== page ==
New research has revealed the secret to staying motivated – and it’s surprisingly simple
Struggling to get things done? New research has revealed the secret to staying motivated, and it’s a lot simpler than you might imagine.
It’s normal to feel unmotivated from time to time, but when you’re trying to get things done, it can be pretty damn frustrating.
Motivation, after all, is a fickle quality – one moment you’re raring to get things done, and the next you’re struggling to muster the drive to complete the simplest of tasks.
But according to new research, motivation may not be as complex as we think. The study, published in the Journal Of Research In Personality, puts forward the idea that there are two different types of motivation – and that these types determine the number of obstacles we face in pursuit of our goals.
In turn, the study suggests that the type of motivation we possess can make a big difference to our ability to complete tasks – and provides tips on how to generate one type of motivation over the other.
Before we get into that, however, let’s get back to the basics. According to the study, the two types of motivation are want-to motivation and have-to motivation.
Their names are self-explanatory – while the first describes the internal motivation we feel when we want to get something done (the feeling most of us are typically referring to when we use the word ‘motivation’), the latter represents the external pressure we feel when we have to do something, either because of the expectations of others or because of guilt.
But that’s not even the most fascinating part of the study. Once the researchers had defined these two types of motivation, they used seven different studies to measure the motivation levels of numerous participants, which, when combined, pointed to an interesting discovery.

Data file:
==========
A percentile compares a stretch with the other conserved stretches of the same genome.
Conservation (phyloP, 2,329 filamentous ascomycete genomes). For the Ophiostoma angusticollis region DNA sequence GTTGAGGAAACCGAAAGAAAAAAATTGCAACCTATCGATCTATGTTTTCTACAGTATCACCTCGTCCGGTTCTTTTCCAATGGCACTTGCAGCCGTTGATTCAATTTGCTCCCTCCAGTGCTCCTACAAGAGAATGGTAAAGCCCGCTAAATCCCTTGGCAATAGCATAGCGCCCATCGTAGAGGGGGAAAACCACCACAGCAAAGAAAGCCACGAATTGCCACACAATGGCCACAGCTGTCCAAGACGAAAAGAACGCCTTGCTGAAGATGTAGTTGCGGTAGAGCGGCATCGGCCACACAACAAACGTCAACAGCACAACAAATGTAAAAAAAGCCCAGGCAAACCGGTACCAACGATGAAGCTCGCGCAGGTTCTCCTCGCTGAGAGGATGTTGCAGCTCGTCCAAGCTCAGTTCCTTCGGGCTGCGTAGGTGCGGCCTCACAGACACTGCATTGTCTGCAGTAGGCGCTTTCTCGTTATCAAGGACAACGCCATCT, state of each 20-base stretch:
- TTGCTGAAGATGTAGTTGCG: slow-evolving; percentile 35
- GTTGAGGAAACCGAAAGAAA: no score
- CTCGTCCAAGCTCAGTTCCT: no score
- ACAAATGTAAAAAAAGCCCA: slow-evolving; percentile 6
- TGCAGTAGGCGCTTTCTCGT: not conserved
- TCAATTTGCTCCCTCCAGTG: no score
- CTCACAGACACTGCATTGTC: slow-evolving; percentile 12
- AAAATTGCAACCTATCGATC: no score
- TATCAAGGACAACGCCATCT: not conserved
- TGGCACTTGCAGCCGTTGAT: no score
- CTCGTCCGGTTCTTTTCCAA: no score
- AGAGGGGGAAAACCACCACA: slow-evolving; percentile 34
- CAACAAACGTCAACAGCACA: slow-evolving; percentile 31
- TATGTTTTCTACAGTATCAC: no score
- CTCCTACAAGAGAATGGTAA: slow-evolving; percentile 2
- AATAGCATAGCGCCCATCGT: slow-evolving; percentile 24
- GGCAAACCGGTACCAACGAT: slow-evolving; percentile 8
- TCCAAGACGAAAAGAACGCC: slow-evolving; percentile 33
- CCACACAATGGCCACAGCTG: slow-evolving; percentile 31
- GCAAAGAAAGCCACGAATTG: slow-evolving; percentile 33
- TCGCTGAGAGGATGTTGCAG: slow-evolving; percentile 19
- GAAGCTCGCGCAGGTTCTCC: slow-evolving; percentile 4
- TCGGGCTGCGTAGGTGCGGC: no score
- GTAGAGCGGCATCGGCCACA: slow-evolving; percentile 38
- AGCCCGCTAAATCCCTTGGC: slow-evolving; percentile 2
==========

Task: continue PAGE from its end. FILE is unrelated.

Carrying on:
In short, the researchers found that those who possessed ‘want-to’ motivation – aka people who had a personal drive to complete the task at hand – made a conscious decision to move away from any potential obstacles, reducing the risk of them getting distracted and, in turn, making achieving their goals easier.
The opposite was true for those with ‘have-to’ motivation – despite still feeling the need to get something done, they were more likely to place themselves near distractions and therefore limit their ability to achieve.
Of course, it’s unrealistic to expect yourself to be internally motivated by every task put in front of you, but according to the researchers, there are some simple ways to generate more ‘want-to’ motivation when your levels are lacking.
How to generate internal motivation
Think about how the task fits your values
By tying the task in front of you to your underlying values, you’re more likely to see the task as something you want-to do rather than have-to do. For example, if you want to be seen as someone who is reliable, getting something done before your deadline could help you achieve this.
Do something fun at the same time
If the task doesn’t fit with your values in the slightest – after all, not all tasks are that deep – simply making the experience more enjoyable can generate some want-to motivation. There are numerous ways to do this, but some examples include doing the task while eating a tasty snack, listening to music or buying new stationery to complete it with.
So, there you have it. While we’ll all have moments when getting things done feels extra challenging, focusing on where your motivation is coming from can make a big difference to how you feel about the task at hand.
By helping yourself to feel more personally rewarded by the task – either because it helps you towards a bigger goal or because you get something nice as a result – you’ll be more likely to avoid any obstacles in your path, helping you to complete even the least-appealing of tasks.
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